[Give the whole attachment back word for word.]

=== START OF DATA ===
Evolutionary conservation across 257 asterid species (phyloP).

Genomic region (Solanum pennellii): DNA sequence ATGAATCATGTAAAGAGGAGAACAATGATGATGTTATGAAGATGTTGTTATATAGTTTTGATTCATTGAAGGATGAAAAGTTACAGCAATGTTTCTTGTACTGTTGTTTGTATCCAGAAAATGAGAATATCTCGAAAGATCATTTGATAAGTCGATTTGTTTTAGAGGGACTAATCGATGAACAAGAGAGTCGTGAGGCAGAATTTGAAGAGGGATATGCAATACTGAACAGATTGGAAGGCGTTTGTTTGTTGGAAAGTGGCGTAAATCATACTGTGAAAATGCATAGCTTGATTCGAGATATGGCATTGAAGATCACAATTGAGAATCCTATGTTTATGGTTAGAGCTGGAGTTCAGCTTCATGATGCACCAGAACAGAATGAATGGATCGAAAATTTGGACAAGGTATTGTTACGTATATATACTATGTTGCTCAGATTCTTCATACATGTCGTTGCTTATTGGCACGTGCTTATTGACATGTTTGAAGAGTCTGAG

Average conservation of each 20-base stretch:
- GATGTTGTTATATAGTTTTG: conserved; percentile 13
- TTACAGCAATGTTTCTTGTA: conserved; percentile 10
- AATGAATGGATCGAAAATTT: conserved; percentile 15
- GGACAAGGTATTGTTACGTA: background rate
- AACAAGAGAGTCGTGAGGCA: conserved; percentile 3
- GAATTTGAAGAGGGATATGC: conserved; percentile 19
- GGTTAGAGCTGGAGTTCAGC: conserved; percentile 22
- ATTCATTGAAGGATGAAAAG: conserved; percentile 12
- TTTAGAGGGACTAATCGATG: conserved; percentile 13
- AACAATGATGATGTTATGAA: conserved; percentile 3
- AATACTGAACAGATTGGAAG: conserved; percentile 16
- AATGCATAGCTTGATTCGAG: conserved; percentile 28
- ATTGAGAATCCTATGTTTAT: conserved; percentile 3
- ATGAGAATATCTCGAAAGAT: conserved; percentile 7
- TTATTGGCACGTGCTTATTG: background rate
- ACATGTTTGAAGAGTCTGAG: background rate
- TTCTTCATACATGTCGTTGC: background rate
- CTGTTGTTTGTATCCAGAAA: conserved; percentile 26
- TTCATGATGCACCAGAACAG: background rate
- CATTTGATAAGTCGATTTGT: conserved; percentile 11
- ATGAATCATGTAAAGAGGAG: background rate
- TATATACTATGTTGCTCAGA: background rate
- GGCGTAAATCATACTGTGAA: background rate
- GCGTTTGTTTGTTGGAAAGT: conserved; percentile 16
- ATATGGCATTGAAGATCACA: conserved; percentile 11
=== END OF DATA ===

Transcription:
Evolutionary conservation across 257 asterid species (phyloP).

Genomic region (Solanum pennellii): DNA sequence ATGAATCATGTAAAGAGGAGAACAATGATGATGTTATGAAGATGTTGTTATATAGTTTTGATTCATTGAAGGATGAAAAGTTACAGCAATGTTTCTTGTACTGTTGTTTGTATCCAGAAAATGAGAATATCTCGAAAGATCATTTGATAAGTCGATTTGTTTTAGAGGGACTAATCGATGAACAAGAGAGTCGTGAGGCAGAATTTGAAGAGGGATATGCAATACTGAACAGATTGGAAGGCGTTTGTTTGTTGGAAAGTGGCGTAAATCATACTGTGAAAATGCATAGCTTGATTCGAGATATGGCATTGAAGATCACAATTGAGAATCCTATGTTTATGGTTAGAGCTGGAGTTCAGCTTCATGATGCACCAGAACAGAATGAATGGATCGAAAATTTGGACAAGGTATTGTTACGTATATATACTATGTTGCTCAGATTCTTCATACATGTCGTTGCTTATTGGCACGTGCTTATTGACATGTTTGAAGAGTCTGAG

Average conservation of each 20-base stretch:
- GATGTTGTTATATAGTTTTG: conserved; percentile 13
- TTACAGCAATGTTTCTTGTA: conserved; percentile 10
- AATGAATGGATCGAAAATTT: conserved; percentile 15
- GGACAAGGTATTGTTACGTA: background rate
- AACAAGAGAGTCGTGAGGCA: conserved; percentile 3
- GAATTTGAAGAGGGATATGC: conserved; percentile 19
- GGTTAGAGCTGGAGTTCAGC: conserved; percentile 22
- ATTCATTGAAGGATGAAAAG: conserved; percentile 12
- TTTAGAGGGACTAATCGATG: conserved; percentile 13
- AACAATGATGATGTTATGAA: conserved; percentile 3
- AATACTGAACAGATTGGAAG: conserved; percentile 16
- AATGCATAGCTTGATTCGAG: conserved; percentile 28
- ATTGAGAATCCTATGTTTAT: conserved; percentile 3
- ATGAGAATATCTCGAAAGAT: conserved; percentile 7
- TTATTGGCACGTGCTTATTG: background rate
- ACATGTTTGAAGAGTCTGAG: background rate
- TTCTTCATACATGTCGTTGC: background rate
- CTGTTGTTTGTATCCAGAAA: conserved; percentile 26
- TTCATGATGCACCAGAACAG: background rate
- CATTTGATAAGTCGATTTGT: conserved; percentile 11
- ATGAATCATGTAAAGAGGAG: background rate
- TATATACTATGTTGCTCAGA: background rate
- GGCGTAAATCATACTGTGAA: background rate
- GCGTTTGTTTGTTGGAAAGT: conserved; percentile 16
- ATATGGCATTGAAGATCACA: conserved; percentile 11